ROMANIAN GOVERNMENT TO PROSECUTE ANTI-SEMITIC TABLOIDThe government on 9 September said legal action must be taken against the publishers of the anti-Semitic weekly "Atac la persoana." Justice Minister Valeriu Stoica the same day asked Prosecutor- General Mircea Cristea to bring charges against the publishers and identify the author of the article, who had expressed regret that Romania does not have "barbered wire and Cyclone-B gas" to deal with "potential soap," meaning Jews (see "RFE/RL Newsline," 9 September 1998). Stoica said the article constitutes "nationalist-chauvinist propaganda" punishable under the provisions of the Penal Code. MS
 ROMANIA REJECTS UKRAINIAN CRITICISMThe Romanian government on 9 September rejected recent accusations by the Ukrainian government that Bucharest has canceled subventions to "Vilne Slovo," the only newspaper in Ukrainian published in Romania. Government spokesman Razvan Popescu said the government does not subsidize any newspapers but grants aid to the Ukrainian National Union (UNU), the newspaper's publisher, via its Department for National Minorities. He said that the Ukrainian government's accusations are due to a "misunderstanding, " adding that Kyiv must direct its queries to the UNU, which bears "sole responsibility" for the difficulties encountered by "Vilne Slovo." Popescu also said he is confident that both Ukraine and Romania will "scrupulously respect" the provisions of the basic treaty concluded last year. MS
 MOLDOVAN CULTURAL ORGANIZATION CRITICIZES UKRAINEPetru Grozavu, chairman of the "Danube and the Sea" cultural organization, told journalists in Chisinau on 9 September that Ukraine is deliberately "driving a wedge" between Romanians and Moldovans, RFE/RL's Chisinau bureau reported. Grozavu said that the Odessa Oblast authorities have forbidden the teaching of Romanian in the 18 Romanian-language schools and that teachers are now forced to tell children that their language is "Moldovan." Grozavu also said Ukrainian security forces are involved in "forcing Moldovanism" on teachers. He said the newly established Pro Moldova cultural organization in Chisinau and Moldovan Party in Romania are also serving the purpose of forging a "separate Moldovanism." MS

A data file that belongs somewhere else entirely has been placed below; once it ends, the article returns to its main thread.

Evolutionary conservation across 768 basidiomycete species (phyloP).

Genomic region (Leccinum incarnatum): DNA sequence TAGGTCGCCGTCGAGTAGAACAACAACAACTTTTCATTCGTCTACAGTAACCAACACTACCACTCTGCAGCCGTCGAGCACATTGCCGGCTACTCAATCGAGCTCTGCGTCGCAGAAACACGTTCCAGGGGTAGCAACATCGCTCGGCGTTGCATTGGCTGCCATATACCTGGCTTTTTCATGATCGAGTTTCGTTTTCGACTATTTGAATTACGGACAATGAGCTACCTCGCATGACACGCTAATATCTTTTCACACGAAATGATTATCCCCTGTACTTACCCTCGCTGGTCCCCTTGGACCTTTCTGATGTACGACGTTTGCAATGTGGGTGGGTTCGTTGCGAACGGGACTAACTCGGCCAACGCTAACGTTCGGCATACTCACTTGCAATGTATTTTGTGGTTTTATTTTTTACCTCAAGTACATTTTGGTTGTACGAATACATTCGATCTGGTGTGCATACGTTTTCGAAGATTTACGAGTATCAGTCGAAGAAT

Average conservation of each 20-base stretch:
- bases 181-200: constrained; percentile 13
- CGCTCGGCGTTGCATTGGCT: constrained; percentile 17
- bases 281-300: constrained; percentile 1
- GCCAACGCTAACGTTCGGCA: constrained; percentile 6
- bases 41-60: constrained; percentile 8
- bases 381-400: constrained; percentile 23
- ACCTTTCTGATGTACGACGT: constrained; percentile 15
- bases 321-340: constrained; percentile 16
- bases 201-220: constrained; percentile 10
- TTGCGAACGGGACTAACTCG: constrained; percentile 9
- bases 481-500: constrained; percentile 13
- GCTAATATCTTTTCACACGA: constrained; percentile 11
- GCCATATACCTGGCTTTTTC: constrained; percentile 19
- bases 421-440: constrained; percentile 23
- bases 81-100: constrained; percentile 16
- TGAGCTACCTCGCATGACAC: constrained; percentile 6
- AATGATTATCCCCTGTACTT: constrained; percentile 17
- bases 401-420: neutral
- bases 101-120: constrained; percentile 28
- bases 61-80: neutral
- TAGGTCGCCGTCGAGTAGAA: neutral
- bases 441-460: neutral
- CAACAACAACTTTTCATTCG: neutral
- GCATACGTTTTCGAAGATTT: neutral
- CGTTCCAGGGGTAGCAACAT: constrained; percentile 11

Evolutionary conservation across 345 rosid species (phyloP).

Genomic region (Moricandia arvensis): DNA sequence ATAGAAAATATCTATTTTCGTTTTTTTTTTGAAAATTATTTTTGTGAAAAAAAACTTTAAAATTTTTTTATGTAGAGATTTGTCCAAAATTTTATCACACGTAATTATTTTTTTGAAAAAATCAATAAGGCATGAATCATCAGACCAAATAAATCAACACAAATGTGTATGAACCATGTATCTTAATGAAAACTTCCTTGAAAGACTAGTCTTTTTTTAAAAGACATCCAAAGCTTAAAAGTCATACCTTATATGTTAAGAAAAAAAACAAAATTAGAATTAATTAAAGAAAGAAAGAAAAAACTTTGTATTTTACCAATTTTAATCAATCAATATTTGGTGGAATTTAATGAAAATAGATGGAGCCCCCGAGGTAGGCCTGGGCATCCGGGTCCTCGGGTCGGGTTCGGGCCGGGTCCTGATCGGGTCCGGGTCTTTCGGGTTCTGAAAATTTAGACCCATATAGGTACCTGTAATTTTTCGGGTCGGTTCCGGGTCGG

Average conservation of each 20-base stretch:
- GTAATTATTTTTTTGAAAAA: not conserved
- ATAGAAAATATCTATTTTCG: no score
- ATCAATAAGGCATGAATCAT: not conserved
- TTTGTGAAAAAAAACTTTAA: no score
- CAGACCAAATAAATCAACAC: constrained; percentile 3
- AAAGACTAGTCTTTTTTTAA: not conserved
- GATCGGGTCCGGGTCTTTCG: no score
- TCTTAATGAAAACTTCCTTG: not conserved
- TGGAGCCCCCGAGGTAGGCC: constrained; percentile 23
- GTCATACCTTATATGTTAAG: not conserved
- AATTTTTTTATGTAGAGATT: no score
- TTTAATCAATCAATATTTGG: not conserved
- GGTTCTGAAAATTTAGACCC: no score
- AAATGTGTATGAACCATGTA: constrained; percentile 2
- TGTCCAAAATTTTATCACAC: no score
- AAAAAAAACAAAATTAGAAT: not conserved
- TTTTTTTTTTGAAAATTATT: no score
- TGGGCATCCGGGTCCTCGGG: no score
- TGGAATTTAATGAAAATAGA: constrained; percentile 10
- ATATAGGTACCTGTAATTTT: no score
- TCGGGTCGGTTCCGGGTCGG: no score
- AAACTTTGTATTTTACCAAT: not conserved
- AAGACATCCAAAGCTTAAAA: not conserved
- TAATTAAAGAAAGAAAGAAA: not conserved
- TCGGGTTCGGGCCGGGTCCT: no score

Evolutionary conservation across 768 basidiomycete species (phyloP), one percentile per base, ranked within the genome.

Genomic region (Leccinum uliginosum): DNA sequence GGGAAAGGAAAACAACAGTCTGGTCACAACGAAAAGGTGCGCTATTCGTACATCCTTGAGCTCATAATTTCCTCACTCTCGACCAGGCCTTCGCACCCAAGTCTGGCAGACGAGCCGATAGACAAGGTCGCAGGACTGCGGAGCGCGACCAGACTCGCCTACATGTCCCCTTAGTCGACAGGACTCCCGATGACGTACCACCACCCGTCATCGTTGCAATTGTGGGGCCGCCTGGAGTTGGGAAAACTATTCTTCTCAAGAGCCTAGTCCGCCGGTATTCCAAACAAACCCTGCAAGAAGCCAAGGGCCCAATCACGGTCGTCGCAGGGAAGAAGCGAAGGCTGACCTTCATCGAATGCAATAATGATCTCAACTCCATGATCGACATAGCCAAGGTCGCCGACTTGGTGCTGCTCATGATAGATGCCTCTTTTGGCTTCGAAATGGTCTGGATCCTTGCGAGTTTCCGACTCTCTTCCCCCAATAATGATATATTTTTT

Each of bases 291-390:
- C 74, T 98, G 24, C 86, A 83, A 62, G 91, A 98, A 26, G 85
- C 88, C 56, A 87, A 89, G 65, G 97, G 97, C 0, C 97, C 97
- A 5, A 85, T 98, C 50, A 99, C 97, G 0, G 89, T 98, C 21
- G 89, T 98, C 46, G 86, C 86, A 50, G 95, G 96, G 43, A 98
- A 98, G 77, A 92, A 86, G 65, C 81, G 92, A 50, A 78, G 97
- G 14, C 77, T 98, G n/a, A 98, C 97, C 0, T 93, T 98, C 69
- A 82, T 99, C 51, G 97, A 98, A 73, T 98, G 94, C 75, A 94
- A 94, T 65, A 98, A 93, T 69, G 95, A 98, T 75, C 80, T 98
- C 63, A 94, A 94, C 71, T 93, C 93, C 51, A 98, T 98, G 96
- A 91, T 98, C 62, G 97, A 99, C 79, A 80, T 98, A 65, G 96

LUXEMBOURG, BULGARIA CALL FOR 'EUROPEAN STRATEGY' ON RUSSIAVisiting Luxembourg Prime Minister Jean-Claude Juncker and his Bulgarian counterpart, Ivan Kostov, have called for a joint European strategy aimed at diminishing the impact of Russia's economic turmoil, AP reported on 9 September. Kostov said the Russian crisis could have an adverse effect on Bulgaria's balance of trade, and he urged "EU protection" for prospective members from Central and Eastern Europe "as a sign that those countries are different" from Russia and as "a response that would soothe foreign investors." In other news, BTA reported on 8 September that President Petar Stoyanov has appointed Atanas Atanasov, former secretary at the Interior Ministry, as the new chief of the National Security Service. MS
[C] END NOTE
 MOSCOW'S CRISIS AND RUSSIA'S REGIONSby Paul Goble
Political gridlock in Moscow is prompting ever more of Russia's farflung regions to make decisions on their own, a pattern likely to prove far more significant than any decision taken in the Russian capital.
There are three reasons for what may appear to be a rather sweeping conclusion: First, this effective decentralization of power will make it even more difficult for anyone in Moscow to regain authority for the central government anytime soon.
In the last several days, Sverdlovsk Governor Eduard Rossel has announced a 17-point anti-crisis program. Krasnoyarsk Governor Aleksandr Lebed has introduced price controls. And in Siberia's Kemerovo region, Governor Aman Tuleev told officials to make decisions "without looking to Moscow." He accused federal authorities of abandoning the coal-mining region.